ForumTouchy Subjects ► Body Image Issues
How do I not feel self conscious about my body?
  
idk i hate mine too, just lie to yourself
  
Meat puppets will be abandoned soon. Don't worry, we're working on it.
  
That's kind of ominous, kyle.
  
Everything Kylljoy says is ominous in some way.
  
I don't go to the gym because I'm self conscious about my body

But I'm self conscious about my body because I don't go to the gym

Irony can be so painful

That's a catch-22
  
you dont have to go to the gym to exercise
  
do jumping jacks in the grass or in your bathroom
  
there is no grass and my bedroom's too small
  
How do I not feel self conscious about my body?

i don't know
maybe we just always will be.
but it helps if we learn some form of body nuetrality. not not caring about your body, but learning to accept that your body is the way that it is, and, if you're genuinely unhappy with it, finding real, attainable ways of making yourself more happy with it.
hope this helps somehow
  
As someone who's anxious about everything, it's best to find a way to ignore these thoughts. If you're not feeling well, take a walk somewhere. Stretch every morning and drink lots of water. And, if you can, sleep as much as possible! It sucks to be self-defeating, but working on small goals can help put your mind away from toxicity. It's not a cure, but certainly helps from my case.
  

Start small, eat less and walk around the block a few times everyday. Weight loss is all CICO.
  
It's not even necessarily about eating less, it's about eating better. If you're in the habit of snacking, and you try to just stop, you'll fail. Instead, just find healthy snacks.
  
Ombra said:
Weight loss is all CICO.
This is one of those phrases that is only technically correct. There are so many aspects that affect both your calorie intake and expenditure, and counting calories and exercising are only a small part of it.

"Calories in" can be affected in many ways, here are some:
1) The obvious one, how many calories are on the label of the food you eat.
2) How efficiently you absorb those calories, which includes:
2a) How quickly you poop out what you eat, for example, fats tend to increase the traversal rate, which gives your body less time to absorb calories
2b) Your hormone levels (which are affected by your diet and activity levels)
2c) The kind of food you eat - for example, nuts are less efficiently absorbed, and some foods caloric availability depend on how much you cook them.
2d) Genetic factors - some folk have longer intestines and absorb more nutrients, some people lack enzymes to process certain nutrients.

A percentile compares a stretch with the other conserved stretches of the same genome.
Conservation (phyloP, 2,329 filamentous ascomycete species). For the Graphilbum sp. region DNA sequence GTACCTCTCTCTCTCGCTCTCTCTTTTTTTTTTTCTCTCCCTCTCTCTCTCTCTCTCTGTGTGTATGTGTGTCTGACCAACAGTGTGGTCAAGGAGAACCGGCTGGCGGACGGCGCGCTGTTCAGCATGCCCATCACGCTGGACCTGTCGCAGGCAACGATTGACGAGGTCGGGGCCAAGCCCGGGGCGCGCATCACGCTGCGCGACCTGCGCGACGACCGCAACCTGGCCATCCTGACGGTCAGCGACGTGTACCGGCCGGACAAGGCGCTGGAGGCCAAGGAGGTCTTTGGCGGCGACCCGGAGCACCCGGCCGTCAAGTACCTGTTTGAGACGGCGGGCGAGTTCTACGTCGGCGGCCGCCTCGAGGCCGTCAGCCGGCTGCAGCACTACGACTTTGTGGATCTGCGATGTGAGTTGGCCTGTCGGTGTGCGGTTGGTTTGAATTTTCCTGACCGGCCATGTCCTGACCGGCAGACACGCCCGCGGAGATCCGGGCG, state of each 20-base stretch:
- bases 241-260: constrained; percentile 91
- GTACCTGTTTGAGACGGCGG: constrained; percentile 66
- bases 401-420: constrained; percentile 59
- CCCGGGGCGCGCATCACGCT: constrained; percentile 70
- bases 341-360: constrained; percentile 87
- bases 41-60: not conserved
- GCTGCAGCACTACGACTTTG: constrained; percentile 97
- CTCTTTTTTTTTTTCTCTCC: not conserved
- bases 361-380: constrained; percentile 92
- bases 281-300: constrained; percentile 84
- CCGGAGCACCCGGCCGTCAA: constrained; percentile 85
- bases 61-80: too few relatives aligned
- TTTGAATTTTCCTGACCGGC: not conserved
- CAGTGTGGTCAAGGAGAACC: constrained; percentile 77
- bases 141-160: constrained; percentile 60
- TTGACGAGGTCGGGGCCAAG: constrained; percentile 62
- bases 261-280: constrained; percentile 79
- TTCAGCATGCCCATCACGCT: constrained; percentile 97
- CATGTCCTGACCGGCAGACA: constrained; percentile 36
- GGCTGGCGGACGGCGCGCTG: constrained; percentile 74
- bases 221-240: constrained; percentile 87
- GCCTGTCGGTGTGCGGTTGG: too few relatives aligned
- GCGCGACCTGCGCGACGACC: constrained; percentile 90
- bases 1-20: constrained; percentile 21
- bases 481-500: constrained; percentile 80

2e) Non-genetic physical factors - the microbes in your gut affect digestion, fasting can affect the surface area of your intestines, etc.

Calories out has even more factors governing it:
1) Exercise burns calories, again starting with the obvious one
2) Resting metabolic rate - this is closes to the concept of "metabolism." Most of your calories burned each day are just used to keep your body alive and healthy, "on average" it's about 1500 calories a day. This is again influenced by a ton of factors:
2a) Hormones
2b) Weight & body composition - The more body you have, the more energy it needs, and different tissue needs different amounts. e.g: per pound, muscle takes more calories to keep working than fat.
2c) How much sleep you get
2d) Infection/illness
2e) Mental things like anxiety and depression
2f) Air temperature
2g) How many calories you intake - when you eat fewer calories, your body tries to conserve energy by burning less. Some people's bodies respond more dramatically to adjusting caloric intake than others (in both directions).
2h) Medication or drugs, including antidepressants, caffeine and nicotine.
2i) Dietary deficiencies - missing certain nutrients will slow down your metabolism
2j) Genetics, age, etc.
3) Non-resting, non-exercise calorie expenditure
3a) Thinking - about 20% of your calories go to your brain, and working on mentally demanding tasks can require more energy and lower your blood glucose levels.
3b) Digestion itself - some foods take a lot more energy in the process of digestion, which are not reflected in the calories on the label. If you've ever heard "celery has negative calories," it's based on this idea.

This is all just to say, "calories in minus calories out" is true, but it's a lot harder to control either of those than you might think. Taking an action that reduces C-in will often also reduce C-out, and increasing C-out will cause the body to try to increase C-in.
  
There's sort of an "influencer doctor" I like on Instagram/YouTube called Dr. Spencer Nadolsky who is an obesity and weight loss specialist who spends most of his time dispelling the myths of the weight loss industry.